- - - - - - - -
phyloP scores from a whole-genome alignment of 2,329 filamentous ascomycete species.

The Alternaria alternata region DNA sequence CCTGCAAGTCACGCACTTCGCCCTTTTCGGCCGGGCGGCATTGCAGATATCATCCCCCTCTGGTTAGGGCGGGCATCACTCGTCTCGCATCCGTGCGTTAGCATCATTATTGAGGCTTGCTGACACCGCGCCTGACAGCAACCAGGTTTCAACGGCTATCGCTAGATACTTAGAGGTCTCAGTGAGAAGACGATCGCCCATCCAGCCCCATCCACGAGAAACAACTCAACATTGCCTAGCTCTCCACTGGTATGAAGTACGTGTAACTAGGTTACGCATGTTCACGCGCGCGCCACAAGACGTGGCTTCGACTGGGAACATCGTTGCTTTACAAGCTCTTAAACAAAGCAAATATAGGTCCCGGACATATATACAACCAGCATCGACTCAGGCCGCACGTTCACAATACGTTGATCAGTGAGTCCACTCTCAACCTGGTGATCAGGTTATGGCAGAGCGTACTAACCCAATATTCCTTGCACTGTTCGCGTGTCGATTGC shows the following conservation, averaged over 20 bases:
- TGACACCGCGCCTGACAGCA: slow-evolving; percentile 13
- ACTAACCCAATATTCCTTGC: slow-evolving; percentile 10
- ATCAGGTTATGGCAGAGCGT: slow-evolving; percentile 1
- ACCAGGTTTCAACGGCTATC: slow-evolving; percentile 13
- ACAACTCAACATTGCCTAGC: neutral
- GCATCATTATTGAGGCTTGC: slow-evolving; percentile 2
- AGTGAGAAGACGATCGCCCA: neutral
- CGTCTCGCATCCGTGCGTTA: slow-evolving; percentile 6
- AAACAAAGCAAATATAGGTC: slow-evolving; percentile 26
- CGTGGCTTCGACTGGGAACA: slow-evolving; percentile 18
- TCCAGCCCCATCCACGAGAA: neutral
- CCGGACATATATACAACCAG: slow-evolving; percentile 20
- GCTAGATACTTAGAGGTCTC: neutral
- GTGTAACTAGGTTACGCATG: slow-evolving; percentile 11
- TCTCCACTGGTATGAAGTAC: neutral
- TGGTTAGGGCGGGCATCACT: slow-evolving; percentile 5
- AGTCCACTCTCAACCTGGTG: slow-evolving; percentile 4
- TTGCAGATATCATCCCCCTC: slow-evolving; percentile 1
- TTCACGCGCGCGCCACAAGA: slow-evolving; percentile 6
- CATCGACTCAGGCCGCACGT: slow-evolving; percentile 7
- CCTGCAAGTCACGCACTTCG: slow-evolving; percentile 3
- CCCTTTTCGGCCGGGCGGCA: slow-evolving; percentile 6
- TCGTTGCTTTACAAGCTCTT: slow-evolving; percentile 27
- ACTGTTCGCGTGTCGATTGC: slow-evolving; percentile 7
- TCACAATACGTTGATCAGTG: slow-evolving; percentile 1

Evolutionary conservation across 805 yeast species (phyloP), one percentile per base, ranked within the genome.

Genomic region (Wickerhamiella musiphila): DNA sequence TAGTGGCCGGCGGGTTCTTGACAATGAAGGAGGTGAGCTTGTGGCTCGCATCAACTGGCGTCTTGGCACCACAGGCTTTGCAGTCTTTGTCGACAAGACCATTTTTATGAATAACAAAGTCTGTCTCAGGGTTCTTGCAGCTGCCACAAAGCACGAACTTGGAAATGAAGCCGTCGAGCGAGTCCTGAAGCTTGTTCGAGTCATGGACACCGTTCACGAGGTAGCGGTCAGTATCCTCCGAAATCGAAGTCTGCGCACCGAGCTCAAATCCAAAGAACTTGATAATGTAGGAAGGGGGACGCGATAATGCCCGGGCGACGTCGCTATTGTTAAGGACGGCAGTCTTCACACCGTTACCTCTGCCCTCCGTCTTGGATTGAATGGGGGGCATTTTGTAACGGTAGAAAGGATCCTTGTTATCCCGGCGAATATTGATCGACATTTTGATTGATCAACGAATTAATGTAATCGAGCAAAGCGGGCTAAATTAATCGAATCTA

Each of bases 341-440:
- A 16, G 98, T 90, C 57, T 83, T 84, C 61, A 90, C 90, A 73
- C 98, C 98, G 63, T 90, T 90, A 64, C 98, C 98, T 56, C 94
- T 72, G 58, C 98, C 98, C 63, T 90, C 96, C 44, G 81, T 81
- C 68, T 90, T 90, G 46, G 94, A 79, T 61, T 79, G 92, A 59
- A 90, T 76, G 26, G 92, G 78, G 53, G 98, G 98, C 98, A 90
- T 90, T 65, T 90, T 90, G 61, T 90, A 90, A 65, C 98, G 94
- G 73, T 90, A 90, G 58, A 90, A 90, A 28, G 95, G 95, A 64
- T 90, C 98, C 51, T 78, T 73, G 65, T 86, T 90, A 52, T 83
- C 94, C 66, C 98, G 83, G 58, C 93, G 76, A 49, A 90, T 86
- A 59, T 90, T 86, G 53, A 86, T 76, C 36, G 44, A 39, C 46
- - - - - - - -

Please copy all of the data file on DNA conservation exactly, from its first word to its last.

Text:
phyloP scores from a whole-genome alignment of 2,329 filamentous ascomycete species.

The Alternaria alternata region DNA sequence CCTGCAAGTCACGCACTTCGCCCTTTTCGGCCGGGCGGCATTGCAGATATCATCCCCCTCTGGTTAGGGCGGGCATCACTCGTCTCGCATCCGTGCGTTAGCATCATTATTGAGGCTTGCTGACACCGCGCCTGACAGCAACCAGGTTTCAACGGCTATCGCTAGATACTTAGAGGTCTCAGTGAGAAGACGATCGCCCATCCAGCCCCATCCACGAGAAACAACTCAACATTGCCTAGCTCTCCACTGGTATGAAGTACGTGTAACTAGGTTACGCATGTTCACGCGCGCGCCACAAGACGTGGCTTCGACTGGGAACATCGTTGCTTTACAAGCTCTTAAACAAAGCAAATATAGGTCCCGGACATATATACAACCAGCATCGACTCAGGCCGCACGTTCACAATACGTTGATCAGTGAGTCCACTCTCAACCTGGTGATCAGGTTATGGCAGAGCGTACTAACCCAATATTCCTTGCACTGTTCGCGTGTCGATTGC shows the following conservation, averaged over 20 bases:
- TGACACCGCGCCTGACAGCA: slow-evolving; percentile 13
- ACTAACCCAATATTCCTTGC: slow-evolving; percentile 10
- ATCAGGTTATGGCAGAGCGT: slow-evolving; percentile 1
- ACCAGGTTTCAACGGCTATC: slow-evolving; percentile 13
- ACAACTCAACATTGCCTAGC: neutral
- GCATCATTATTGAGGCTTGC: slow-evolving; percentile 2
- AGTGAGAAGACGATCGCCCA: neutral
- CGTCTCGCATCCGTGCGTTA: slow-evolving; percentile 6
- AAACAAAGCAAATATAGGTC: slow-evolving; percentile 26
- CGTGGCTTCGACTGGGAACA: slow-evolving; percentile 18
- TCCAGCCCCATCCACGAGAA: neutral
- CCGGACATATATACAACCAG: slow-evolving; percentile 20
- GCTAGATACTTAGAGGTCTC: neutral
- GTGTAACTAGGTTACGCATG: slow-evolving; percentile 11
- TCTCCACTGGTATGAAGTAC: neutral
- TGGTTAGGGCGGGCATCACT: slow-evolving; percentile 5
- AGTCCACTCTCAACCTGGTG: slow-evolving; percentile 4
- TTGCAGATATCATCCCCCTC: slow-evolving; percentile 1
- TTCACGCGCGCGCCACAAGA: slow-evolving; percentile 6
- CATCGACTCAGGCCGCACGT: slow-evolving; percentile 7
- CCTGCAAGTCACGCACTTCG: slow-evolving; percentile 3
- CCCTTTTCGGCCGGGCGGCA: slow-evolving; percentile 6
- TCGTTGCTTTACAAGCTCTT: slow-evolving; percentile 27
- ACTGTTCGCGTGTCGATTGC: slow-evolving; percentile 7
- TCACAATACGTTGATCAGTG: slow-evolving; percentile 1

Evolutionary conservation across 805 yeast species (phyloP), one percentile per base, ranked within the genome.

Genomic region (Wickerhamiella musiphila): DNA sequence TAGTGGCCGGCGGGTTCTTGACAATGAAGGAGGTGAGCTTGTGGCTCGCATCAACTGGCGTCTTGGCACCACAGGCTTTGCAGTCTTTGTCGACAAGACCATTTTTATGAATAACAAAGTCTGTCTCAGGGTTCTTGCAGCTGCCACAAAGCACGAACTTGGAAATGAAGCCGTCGAGCGAGTCCTGAAGCTTGTTCGAGTCATGGACACCGTTCACGAGGTAGCGGTCAGTATCCTCCGAAATCGAAGTCTGCGCACCGAGCTCAAATCCAAAGAACTTGATAATGTAGGAAGGGGGACGCGATAATGCCCGGGCGACGTCGCTATTGTTAAGGACGGCAGTCTTCACACCGTTACCTCTGCCCTCCGTCTTGGATTGAATGGGGGGCATTTTGTAACGGTAGAAAGGATCCTTGTTATCCCGGCGAATATTGATCGACATTTTGATTGATCAACGAATTAATGTAATCGAGCAAAGCGGGCTAAATTAATCGAATCTA

Each of bases 341-440:
- A 16, G 98, T 90, C 57, T 83, T 84, C 61, A 90, C 90, A 73
- C 98, C 98, G 63, T 90, T 90, A 64, C 98, C 98, T 56, C 94
- T 72, G 58, C 98, C 98, C 63, T 90, C 96, C 44, G 81, T 81
- C 68, T 90, T 90, G 46, G 94, A 79, T 61, T 79, G 92, A 59
- A 90, T 76, G 26, G 92, G 78, G 53, G 98, G 98, C 98, A 90
- T 90, T 65, T 90, T 90, G 61, T 90, A 90, A 65, C 98, G 94
- G 73, T 90, A 90, G 58, A 90, A 90, A 28, G 95, G 95, A 64
- T 90, C 98, C 51, T 78, T 73, G 65, T 86, T 90, A 52, T 83
- C 94, C 66, C 98, G 83, G 58, C 93, G 76, A 49, A 90, T 86
- A 59, T 90, T 86, G 53, A 86, T 76, C 36, G 44, A 39, C 46